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'Do I Look Fat?' main dish for discussion

The question with no good answer — "Do I look fat?" — will be at the center of a program on eating disorders, body image and the gay community.

Meghan's Place Eating Disorder Center and the Stanislaus PRIDE Center will present the feature-length documentary "Do I Look Fat?" at 7 p.m. Monday at Sierra Hall on the Modesto Junior College West Campus. There will be a panel discussion with director Travis Mathews and Stanford University Professor James Lock afterward.

Meghan's Place co-founder Signe Darpinian said a colleague recommended the film. After seeing the documentary, she was convinced.

"I thought, 'Oh my God, we desperately need a dialogue about this,'" she said. "A lot of my good friends are gay. They talk negatively about (body image) like it is OK, and that is very disconcerting to me."

San Francisco-based filmmaker Mathews said body image issues and eating disorders are prevalent but unspoken among gay men.

Mathews, who has a master's in counseling psychology, began suffering from eating disorders as a boy. He said he began using food as a coping mechanism after his parents' divorce and when he realized that he was gay. Over the years, he went from binge eating to severely restricting the food he ate.

"It was actually a much more difficult struggle to come out about (my eating disorder) than it was to come out as gay, which I did when I was much younger," Mathews said. He began seeking help in college.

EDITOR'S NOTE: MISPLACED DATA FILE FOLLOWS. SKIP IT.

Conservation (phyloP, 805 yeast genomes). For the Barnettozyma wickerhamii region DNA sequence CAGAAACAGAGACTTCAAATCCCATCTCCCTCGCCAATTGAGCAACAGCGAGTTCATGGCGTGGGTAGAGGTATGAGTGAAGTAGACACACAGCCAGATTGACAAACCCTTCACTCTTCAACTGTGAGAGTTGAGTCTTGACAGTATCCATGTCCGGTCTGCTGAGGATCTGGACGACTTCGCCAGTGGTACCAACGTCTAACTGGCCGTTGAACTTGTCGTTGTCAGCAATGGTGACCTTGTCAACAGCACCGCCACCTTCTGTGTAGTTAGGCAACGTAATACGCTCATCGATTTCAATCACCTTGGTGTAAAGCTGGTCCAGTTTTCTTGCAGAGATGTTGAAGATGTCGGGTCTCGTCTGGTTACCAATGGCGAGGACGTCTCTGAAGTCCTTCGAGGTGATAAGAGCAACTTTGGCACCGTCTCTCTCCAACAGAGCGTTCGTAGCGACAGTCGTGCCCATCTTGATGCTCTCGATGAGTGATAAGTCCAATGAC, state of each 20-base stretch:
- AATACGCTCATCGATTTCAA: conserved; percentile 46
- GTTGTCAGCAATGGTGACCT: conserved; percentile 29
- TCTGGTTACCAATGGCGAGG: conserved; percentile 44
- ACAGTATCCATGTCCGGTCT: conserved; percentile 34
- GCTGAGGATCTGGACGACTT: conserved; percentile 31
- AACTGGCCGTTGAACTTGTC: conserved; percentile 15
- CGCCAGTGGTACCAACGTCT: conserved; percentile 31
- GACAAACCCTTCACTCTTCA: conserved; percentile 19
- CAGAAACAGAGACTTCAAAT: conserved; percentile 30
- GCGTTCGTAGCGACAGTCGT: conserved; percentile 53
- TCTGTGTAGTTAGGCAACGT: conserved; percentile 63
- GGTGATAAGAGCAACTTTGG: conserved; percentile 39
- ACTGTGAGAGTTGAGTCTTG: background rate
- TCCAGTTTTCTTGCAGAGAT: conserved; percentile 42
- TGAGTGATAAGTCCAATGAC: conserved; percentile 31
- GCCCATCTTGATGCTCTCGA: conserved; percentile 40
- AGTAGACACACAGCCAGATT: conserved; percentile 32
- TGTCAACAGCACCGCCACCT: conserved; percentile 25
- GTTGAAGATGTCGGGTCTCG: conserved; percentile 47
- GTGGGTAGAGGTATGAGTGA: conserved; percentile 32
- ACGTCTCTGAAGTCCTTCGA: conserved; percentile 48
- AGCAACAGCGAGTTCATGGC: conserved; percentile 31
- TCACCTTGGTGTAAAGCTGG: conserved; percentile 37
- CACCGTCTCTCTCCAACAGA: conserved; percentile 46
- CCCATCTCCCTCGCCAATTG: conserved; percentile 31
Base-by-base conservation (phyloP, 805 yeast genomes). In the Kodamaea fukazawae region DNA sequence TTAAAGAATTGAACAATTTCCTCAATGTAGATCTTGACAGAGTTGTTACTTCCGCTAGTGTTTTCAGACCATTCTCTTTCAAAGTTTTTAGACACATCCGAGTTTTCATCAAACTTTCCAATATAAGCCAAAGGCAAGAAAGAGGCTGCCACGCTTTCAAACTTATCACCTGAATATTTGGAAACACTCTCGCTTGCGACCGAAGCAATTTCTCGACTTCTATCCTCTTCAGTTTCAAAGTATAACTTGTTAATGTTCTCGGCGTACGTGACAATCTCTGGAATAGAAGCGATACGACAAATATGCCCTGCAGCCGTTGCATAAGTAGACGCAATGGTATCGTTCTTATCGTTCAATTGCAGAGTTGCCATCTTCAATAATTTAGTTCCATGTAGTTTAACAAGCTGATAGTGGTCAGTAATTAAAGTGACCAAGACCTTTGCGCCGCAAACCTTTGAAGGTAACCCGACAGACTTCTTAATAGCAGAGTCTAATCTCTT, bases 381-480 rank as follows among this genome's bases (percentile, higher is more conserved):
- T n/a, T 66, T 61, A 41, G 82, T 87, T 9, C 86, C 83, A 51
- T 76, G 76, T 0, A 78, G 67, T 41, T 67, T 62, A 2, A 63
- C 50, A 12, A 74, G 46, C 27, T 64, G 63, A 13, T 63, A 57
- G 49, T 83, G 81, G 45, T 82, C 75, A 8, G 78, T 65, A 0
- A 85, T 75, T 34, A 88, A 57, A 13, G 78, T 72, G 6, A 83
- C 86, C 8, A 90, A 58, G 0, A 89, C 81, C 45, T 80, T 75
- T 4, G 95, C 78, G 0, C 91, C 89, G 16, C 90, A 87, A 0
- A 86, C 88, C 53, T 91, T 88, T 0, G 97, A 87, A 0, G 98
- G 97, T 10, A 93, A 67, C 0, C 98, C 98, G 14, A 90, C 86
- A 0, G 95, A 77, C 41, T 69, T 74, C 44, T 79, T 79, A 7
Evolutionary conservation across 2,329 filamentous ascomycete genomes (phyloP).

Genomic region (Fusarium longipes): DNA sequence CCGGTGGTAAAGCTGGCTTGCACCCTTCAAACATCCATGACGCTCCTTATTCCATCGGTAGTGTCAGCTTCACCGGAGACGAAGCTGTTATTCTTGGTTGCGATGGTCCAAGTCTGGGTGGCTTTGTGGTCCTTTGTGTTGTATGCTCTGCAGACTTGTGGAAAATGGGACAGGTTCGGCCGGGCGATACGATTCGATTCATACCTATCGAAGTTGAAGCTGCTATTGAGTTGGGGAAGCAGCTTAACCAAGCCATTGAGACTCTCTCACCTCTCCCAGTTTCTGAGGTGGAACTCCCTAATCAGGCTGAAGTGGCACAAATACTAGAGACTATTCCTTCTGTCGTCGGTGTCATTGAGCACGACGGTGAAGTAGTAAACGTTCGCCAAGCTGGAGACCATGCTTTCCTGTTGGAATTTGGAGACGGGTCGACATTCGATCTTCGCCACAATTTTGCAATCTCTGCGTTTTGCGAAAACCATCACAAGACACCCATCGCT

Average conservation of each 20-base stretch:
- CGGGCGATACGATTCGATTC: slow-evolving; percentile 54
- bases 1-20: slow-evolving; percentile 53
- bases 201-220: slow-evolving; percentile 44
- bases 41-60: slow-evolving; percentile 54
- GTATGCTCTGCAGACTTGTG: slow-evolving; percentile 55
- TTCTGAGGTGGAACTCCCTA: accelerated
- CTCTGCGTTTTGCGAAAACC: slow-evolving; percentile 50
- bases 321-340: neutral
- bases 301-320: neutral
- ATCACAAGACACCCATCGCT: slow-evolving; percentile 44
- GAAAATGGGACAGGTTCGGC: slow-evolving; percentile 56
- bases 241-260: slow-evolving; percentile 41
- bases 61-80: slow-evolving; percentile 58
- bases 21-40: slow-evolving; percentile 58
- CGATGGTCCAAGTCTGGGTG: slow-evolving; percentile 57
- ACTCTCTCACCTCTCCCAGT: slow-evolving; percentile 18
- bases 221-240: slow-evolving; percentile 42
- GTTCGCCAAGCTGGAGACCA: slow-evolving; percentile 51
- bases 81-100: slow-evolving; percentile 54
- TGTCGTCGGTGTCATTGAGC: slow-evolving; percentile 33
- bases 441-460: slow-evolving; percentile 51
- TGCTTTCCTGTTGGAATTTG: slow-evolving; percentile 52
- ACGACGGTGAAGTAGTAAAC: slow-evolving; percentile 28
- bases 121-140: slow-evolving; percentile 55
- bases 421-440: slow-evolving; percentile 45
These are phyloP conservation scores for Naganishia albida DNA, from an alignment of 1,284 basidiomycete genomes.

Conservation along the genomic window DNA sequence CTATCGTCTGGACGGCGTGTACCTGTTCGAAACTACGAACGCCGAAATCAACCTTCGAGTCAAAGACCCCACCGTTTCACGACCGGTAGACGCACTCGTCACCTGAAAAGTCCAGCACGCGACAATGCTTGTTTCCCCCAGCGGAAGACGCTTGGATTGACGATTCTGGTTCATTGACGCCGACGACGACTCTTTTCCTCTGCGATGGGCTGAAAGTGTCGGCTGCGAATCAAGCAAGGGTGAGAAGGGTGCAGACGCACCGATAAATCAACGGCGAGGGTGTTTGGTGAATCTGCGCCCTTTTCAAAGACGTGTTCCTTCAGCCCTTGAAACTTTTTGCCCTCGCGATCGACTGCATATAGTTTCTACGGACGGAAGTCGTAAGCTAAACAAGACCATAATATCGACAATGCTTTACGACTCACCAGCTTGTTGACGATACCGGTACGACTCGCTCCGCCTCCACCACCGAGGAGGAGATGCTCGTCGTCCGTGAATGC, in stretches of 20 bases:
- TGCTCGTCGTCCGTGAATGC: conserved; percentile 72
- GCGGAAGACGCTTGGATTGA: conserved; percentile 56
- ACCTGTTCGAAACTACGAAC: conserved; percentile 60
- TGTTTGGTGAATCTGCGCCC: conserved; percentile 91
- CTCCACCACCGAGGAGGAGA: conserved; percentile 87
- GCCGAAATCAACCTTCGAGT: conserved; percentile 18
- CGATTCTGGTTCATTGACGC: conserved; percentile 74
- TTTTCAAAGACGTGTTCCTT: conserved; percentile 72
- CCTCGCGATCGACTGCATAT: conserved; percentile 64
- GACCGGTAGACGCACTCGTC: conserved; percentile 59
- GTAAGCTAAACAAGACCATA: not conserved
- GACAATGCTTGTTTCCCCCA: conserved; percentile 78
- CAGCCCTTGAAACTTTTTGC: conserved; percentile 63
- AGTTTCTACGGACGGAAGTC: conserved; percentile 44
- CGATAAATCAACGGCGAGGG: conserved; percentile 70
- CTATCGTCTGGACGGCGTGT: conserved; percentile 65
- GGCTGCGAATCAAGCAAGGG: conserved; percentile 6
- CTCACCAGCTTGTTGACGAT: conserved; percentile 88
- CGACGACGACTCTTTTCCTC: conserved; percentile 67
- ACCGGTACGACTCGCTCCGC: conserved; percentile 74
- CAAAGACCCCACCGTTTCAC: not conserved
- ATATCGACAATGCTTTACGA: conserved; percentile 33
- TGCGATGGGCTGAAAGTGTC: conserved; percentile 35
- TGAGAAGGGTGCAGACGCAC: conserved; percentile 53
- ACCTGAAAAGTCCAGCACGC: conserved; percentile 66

Men feel stigmatized by label

Since then, he has researched eating disorders among gay men. He found few resources and few people willing to talk about the issue. He said while women have been talking openly about eating disorders for the last 20 years, men still feel stigmatized by the label.

"Men in general, gay or straight, don't talk to each other about their vulnerabilities," he said. "The thing I kept discovering is that an eating disorder is so couched as a women's issue. So, many gay men don't want to be further feminized by being aligned with a women's issue."

But, Mathews said, it's a problem that can be helped. As people talk about the issues and more resources become available, people with eating disorders can lead healthy lives again.

"Talking about it and therapy help so much," he said.

The program is part of Eating Disorder Awareness Week, which begins today.

Darpinian said she was thrilled to get Mathews and Lock to speak at the event. Lock, director of the Eating Disorder Service at Lucile Packard Children's Hospital at Stanford, is a nationally recognized expert in the field.

Darpinian hopes the program will attract a wide range of people. Members of the public, health care professionals and students are expected to attend.

An appetizer reception will follow the screening and panel discussion at the Tiki Lounge, 932 McHenry Ave., Modesto.

"Our culture has an eating disorder. There is a preoccupation with our bodies and food that has become normalized," Darpinian said. "It is hard to be a man or a woman, gay or straight, in this culture and have a healthy attitude toward food and the body."

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